So that moment essentially started the ball rolling. I networked my way into CCTV, faced a few setbacks that would have most people give up…eventually got put in touch with my boss and in August 2009 I was the first African on Chinese Television.
Some Difficulties Faced
It wasn’t easy at the time I was trying to get in. CCTV is huge, 10,000 plus people, over 20 channels. The English channel alone has around 15 shows, which behave like their own mini companies and contacts inside who’d forwarded my CV came back saying I was the wrong colour and that my African accent might be unintelligible to viewers. I didn’t care, I kept trying other departments, I knew I’d come across someone forward thinking enough to see an opportunity in attracting new viewers from a different part of the world…and I did.
Also because I didn’t have formal TV training, I had to teach myself a lot. I didn’t have the luxury of making my mistakes in the privacy of a cubicle or my boss; I made them in front of millions. That was very daunting at first. Plus as the face of the program, you bear the brunt of any mistakes that are made: faulty scripts, technical malfunctions, wrong instructions from the director, they all look like your faults. I used to take such mishaps personally; I thought I was being judged if I didn’t come across as perfect. I had to learn to leave my anchor self and any problems that happened that day, at the station move on, and improve for the next day.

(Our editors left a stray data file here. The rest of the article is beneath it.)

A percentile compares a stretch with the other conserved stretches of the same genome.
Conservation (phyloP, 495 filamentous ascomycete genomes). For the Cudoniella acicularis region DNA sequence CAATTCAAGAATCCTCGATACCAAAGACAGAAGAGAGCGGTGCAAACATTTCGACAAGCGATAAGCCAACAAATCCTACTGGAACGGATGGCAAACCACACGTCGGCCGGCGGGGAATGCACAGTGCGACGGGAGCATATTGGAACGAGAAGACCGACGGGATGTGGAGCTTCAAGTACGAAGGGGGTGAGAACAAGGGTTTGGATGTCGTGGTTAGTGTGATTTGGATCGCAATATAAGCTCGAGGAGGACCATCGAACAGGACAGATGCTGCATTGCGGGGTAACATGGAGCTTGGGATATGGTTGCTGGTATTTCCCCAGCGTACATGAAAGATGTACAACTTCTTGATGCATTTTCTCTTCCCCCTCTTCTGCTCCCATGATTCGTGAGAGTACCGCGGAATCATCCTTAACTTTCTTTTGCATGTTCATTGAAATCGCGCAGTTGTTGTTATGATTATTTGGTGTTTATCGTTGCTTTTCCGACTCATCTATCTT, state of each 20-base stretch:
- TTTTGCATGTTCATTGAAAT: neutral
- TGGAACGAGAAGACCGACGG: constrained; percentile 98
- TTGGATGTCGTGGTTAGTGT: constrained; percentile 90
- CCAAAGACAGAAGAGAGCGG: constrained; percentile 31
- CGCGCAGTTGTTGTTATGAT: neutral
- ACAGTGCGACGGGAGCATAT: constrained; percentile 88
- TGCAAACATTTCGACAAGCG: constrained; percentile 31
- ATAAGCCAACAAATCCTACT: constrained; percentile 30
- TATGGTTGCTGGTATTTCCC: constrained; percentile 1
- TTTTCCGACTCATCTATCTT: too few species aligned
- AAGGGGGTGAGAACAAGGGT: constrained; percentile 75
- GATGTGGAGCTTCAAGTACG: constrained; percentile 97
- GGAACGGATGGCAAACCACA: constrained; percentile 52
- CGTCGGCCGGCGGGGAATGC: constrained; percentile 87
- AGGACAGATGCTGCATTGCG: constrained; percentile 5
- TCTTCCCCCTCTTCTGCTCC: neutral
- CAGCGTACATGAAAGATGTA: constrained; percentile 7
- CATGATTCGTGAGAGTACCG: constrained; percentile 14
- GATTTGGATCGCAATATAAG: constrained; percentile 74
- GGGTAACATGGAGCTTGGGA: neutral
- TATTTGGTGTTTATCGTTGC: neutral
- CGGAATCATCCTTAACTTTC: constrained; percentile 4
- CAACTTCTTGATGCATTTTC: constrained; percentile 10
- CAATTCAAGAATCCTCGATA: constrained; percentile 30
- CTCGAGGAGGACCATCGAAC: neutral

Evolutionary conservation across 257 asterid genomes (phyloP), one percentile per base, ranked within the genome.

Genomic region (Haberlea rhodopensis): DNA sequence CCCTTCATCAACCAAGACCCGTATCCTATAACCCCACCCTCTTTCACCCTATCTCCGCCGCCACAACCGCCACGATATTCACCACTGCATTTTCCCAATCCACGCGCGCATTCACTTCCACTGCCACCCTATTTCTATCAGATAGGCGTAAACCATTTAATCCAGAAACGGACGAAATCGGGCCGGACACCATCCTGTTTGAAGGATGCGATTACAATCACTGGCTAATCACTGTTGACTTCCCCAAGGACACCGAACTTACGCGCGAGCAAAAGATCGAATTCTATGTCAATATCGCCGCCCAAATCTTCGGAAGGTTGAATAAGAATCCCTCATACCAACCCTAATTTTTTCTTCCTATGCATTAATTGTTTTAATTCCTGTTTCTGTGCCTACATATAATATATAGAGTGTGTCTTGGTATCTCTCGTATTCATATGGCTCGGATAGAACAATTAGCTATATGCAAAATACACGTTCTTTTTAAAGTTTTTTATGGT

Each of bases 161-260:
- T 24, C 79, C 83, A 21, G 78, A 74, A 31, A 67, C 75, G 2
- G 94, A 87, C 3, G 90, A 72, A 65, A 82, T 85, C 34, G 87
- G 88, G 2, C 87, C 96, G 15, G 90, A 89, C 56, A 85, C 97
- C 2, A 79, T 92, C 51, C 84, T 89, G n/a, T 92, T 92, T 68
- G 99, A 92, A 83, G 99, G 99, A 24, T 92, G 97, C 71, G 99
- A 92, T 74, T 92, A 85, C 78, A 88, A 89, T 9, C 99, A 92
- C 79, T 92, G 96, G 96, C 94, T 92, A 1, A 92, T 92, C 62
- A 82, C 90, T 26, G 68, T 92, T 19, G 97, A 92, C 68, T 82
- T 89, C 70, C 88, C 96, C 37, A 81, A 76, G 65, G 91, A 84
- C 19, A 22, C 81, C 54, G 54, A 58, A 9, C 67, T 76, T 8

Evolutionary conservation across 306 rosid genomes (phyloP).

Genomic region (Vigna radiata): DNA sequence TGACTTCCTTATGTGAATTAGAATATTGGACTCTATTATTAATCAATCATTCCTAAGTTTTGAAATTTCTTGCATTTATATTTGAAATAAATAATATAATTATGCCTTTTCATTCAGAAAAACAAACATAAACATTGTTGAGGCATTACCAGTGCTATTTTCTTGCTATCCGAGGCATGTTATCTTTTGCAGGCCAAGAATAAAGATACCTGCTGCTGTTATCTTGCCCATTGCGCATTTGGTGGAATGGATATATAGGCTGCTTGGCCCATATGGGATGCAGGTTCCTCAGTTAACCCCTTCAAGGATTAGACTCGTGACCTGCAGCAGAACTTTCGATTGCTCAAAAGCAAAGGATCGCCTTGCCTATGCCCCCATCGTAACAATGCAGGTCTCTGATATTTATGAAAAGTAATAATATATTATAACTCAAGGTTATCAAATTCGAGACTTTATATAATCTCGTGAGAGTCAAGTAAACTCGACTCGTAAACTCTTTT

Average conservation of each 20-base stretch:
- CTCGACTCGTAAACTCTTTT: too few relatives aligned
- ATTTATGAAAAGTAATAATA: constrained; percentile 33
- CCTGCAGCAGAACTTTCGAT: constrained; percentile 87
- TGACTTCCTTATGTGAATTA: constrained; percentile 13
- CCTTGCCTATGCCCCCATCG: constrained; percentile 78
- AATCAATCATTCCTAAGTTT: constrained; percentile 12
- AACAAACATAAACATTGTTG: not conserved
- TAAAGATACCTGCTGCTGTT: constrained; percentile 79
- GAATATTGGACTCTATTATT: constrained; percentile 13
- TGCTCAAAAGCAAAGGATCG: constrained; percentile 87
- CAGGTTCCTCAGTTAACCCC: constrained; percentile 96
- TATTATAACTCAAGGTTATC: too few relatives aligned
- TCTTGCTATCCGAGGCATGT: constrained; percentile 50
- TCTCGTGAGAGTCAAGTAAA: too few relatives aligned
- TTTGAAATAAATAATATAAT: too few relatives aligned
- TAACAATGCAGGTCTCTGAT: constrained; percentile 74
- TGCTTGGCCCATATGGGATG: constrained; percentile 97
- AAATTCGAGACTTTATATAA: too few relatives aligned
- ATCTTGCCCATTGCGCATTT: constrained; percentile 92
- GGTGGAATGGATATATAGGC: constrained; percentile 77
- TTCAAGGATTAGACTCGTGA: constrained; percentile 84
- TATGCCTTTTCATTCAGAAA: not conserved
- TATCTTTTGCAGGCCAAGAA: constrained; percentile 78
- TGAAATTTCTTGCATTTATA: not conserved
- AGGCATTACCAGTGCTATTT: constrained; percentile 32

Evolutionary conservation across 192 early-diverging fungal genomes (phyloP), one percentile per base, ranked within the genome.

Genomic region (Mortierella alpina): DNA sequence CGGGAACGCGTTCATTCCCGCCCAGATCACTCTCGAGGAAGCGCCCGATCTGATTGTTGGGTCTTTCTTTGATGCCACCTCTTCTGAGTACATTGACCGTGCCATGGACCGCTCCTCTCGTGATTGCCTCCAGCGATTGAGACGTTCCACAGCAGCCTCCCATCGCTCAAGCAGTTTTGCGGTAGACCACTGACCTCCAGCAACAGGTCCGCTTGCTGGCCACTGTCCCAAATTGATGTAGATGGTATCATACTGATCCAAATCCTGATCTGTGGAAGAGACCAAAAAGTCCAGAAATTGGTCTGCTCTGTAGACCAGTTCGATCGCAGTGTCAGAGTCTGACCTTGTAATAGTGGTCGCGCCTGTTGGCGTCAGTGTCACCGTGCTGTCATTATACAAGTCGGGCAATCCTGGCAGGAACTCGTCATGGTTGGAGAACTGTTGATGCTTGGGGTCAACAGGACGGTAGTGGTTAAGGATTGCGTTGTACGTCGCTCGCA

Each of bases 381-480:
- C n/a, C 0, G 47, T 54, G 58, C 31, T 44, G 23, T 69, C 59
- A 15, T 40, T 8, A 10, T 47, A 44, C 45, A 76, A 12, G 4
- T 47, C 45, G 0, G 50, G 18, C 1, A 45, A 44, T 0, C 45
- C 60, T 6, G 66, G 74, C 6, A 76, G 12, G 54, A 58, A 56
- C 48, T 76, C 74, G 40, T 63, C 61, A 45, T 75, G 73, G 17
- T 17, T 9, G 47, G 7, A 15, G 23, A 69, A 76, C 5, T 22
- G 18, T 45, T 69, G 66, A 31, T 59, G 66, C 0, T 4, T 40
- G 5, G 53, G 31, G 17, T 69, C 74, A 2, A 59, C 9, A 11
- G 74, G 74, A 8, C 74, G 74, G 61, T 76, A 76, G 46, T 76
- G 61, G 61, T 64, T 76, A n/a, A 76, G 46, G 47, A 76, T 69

I picked the Chinese language up fast. I started the basics in Kansas at my university as I was preparing to go on a scholarship tour in 2004. It is one thing to learn a language in a remote country…it’s another to live it in its natural habitat. Living in Chinese…living as an African in Chinese, is a fascinating experience because it stretches your brain, your thought process, your tongue & jaw muscles in ways that other languages can’t. I was top of my class at the China Foreign Affairs University when it came to dictation. I could read and write better than I could speak. Reading is wrought memory and writing is memory plus tactic, but speaking…that’s where practice, skill and some serious tongue dexterity differentiate you from all the other ‘laowais’ (foreigners). It took me 6 months to reach a level where I could teach myself.